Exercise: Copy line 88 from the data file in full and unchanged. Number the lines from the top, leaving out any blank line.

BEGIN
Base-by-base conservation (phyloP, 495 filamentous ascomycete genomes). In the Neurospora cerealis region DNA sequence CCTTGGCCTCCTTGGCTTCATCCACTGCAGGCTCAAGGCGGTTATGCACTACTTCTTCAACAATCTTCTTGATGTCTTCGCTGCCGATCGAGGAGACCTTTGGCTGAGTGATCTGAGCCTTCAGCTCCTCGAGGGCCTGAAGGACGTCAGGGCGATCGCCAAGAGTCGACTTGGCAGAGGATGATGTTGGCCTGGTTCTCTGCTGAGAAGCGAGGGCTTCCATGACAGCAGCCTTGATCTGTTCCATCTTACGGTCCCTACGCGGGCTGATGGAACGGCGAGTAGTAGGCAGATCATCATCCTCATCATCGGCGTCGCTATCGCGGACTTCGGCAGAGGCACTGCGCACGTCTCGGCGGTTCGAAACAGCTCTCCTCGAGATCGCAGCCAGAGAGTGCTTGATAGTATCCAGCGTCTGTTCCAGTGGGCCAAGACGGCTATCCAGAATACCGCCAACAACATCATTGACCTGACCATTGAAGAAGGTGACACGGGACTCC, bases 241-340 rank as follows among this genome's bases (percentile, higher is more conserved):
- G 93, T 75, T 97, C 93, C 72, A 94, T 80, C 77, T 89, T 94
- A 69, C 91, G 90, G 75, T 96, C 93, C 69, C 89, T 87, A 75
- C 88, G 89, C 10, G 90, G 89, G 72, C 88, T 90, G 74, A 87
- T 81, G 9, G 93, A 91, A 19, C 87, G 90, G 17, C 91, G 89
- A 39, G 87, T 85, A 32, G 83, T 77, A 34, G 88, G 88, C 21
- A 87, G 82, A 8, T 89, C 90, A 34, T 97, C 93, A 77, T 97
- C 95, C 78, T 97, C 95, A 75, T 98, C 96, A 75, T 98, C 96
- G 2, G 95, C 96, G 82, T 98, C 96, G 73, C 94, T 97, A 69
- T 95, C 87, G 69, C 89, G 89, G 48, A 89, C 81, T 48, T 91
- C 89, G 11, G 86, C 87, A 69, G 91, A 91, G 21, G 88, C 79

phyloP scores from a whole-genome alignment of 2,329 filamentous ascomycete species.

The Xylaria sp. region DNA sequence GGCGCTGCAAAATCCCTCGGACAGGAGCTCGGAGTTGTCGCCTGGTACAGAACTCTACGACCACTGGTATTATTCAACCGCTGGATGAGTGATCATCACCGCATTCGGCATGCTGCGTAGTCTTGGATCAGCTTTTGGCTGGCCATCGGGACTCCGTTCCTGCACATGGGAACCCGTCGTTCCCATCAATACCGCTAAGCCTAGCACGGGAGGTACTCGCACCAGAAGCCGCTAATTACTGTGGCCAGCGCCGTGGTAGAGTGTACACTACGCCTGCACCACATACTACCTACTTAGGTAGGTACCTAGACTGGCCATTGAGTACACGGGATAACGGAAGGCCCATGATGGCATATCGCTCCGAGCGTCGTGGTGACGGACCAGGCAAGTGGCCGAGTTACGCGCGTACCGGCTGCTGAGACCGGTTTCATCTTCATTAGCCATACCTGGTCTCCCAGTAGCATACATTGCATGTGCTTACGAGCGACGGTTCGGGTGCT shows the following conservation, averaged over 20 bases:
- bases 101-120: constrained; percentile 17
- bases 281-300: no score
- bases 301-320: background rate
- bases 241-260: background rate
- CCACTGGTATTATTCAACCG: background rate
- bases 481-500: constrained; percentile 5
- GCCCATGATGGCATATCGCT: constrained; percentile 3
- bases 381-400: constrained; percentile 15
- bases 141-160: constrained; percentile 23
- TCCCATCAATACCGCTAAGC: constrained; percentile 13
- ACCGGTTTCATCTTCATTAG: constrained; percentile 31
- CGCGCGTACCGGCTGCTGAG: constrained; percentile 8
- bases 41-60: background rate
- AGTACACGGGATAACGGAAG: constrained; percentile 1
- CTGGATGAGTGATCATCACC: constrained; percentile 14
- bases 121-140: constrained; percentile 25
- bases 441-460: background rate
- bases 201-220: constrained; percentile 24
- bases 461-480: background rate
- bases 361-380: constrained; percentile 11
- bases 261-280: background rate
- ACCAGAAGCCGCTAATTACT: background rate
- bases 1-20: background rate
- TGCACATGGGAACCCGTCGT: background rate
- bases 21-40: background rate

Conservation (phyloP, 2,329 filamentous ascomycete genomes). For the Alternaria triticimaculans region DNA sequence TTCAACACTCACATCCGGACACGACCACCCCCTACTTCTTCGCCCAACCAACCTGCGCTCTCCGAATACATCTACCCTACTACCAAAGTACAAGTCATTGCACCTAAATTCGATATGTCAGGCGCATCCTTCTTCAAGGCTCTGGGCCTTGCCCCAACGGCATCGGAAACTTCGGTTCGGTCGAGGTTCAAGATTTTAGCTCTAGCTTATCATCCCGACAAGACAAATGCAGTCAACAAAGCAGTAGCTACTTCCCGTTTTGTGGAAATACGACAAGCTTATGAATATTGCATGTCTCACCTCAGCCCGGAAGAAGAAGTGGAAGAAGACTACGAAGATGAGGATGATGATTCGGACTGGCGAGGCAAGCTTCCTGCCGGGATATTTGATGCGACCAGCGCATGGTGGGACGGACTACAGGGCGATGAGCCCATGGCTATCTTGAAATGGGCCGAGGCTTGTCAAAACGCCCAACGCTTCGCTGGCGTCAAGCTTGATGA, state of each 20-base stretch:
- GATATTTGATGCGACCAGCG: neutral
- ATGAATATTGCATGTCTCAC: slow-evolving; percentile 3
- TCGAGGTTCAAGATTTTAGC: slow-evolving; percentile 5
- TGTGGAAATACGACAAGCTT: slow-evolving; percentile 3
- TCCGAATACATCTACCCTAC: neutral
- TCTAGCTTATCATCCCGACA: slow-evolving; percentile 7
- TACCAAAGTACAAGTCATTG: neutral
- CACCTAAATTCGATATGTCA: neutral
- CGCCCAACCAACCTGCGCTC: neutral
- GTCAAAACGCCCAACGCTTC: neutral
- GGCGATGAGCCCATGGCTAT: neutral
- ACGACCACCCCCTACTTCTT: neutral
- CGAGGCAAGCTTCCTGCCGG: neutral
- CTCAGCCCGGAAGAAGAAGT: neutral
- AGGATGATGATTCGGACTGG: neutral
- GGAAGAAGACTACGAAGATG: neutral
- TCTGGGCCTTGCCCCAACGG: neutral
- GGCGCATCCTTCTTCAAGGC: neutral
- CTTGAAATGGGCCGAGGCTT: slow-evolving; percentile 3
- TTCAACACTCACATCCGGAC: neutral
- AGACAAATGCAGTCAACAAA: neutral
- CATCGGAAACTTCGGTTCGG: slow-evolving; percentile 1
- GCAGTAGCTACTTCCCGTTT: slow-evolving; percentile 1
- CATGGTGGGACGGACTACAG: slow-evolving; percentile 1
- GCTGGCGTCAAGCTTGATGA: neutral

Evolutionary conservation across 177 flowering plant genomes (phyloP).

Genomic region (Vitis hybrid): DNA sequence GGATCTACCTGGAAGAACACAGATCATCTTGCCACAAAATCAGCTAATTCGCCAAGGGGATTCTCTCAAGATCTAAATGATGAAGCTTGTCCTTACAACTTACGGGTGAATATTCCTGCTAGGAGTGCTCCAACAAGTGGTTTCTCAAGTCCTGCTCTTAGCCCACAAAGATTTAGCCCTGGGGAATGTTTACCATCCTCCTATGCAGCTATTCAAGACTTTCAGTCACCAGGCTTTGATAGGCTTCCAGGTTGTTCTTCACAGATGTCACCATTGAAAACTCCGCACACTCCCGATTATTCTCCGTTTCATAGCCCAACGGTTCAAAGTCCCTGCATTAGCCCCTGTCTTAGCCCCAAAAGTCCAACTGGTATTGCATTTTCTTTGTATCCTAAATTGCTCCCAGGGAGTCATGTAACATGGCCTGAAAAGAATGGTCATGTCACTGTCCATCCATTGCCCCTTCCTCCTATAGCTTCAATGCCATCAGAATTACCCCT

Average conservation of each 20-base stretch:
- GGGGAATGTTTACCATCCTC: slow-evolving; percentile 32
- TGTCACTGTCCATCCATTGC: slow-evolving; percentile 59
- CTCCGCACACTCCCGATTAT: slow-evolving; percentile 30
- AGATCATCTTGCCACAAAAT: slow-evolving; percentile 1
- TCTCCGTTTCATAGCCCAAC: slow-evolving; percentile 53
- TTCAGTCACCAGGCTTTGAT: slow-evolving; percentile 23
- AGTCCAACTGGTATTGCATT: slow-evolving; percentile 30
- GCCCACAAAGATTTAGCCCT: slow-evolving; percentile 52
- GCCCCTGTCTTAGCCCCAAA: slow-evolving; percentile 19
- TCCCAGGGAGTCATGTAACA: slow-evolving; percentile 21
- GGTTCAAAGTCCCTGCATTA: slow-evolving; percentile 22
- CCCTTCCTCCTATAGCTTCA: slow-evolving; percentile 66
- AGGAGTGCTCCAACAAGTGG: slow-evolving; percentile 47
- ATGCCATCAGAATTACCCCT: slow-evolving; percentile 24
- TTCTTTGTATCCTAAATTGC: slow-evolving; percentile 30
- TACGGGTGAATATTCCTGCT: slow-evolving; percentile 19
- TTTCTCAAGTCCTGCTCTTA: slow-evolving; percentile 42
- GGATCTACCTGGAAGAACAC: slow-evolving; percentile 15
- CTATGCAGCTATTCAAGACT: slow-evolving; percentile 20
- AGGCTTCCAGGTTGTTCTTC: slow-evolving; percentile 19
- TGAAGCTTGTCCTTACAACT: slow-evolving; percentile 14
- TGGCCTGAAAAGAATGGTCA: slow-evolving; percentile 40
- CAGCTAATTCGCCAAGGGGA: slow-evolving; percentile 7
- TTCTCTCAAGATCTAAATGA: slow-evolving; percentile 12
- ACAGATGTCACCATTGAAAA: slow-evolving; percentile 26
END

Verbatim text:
- TGAAGCTTGTCCTTACAACT: slow-evolving; percentile 14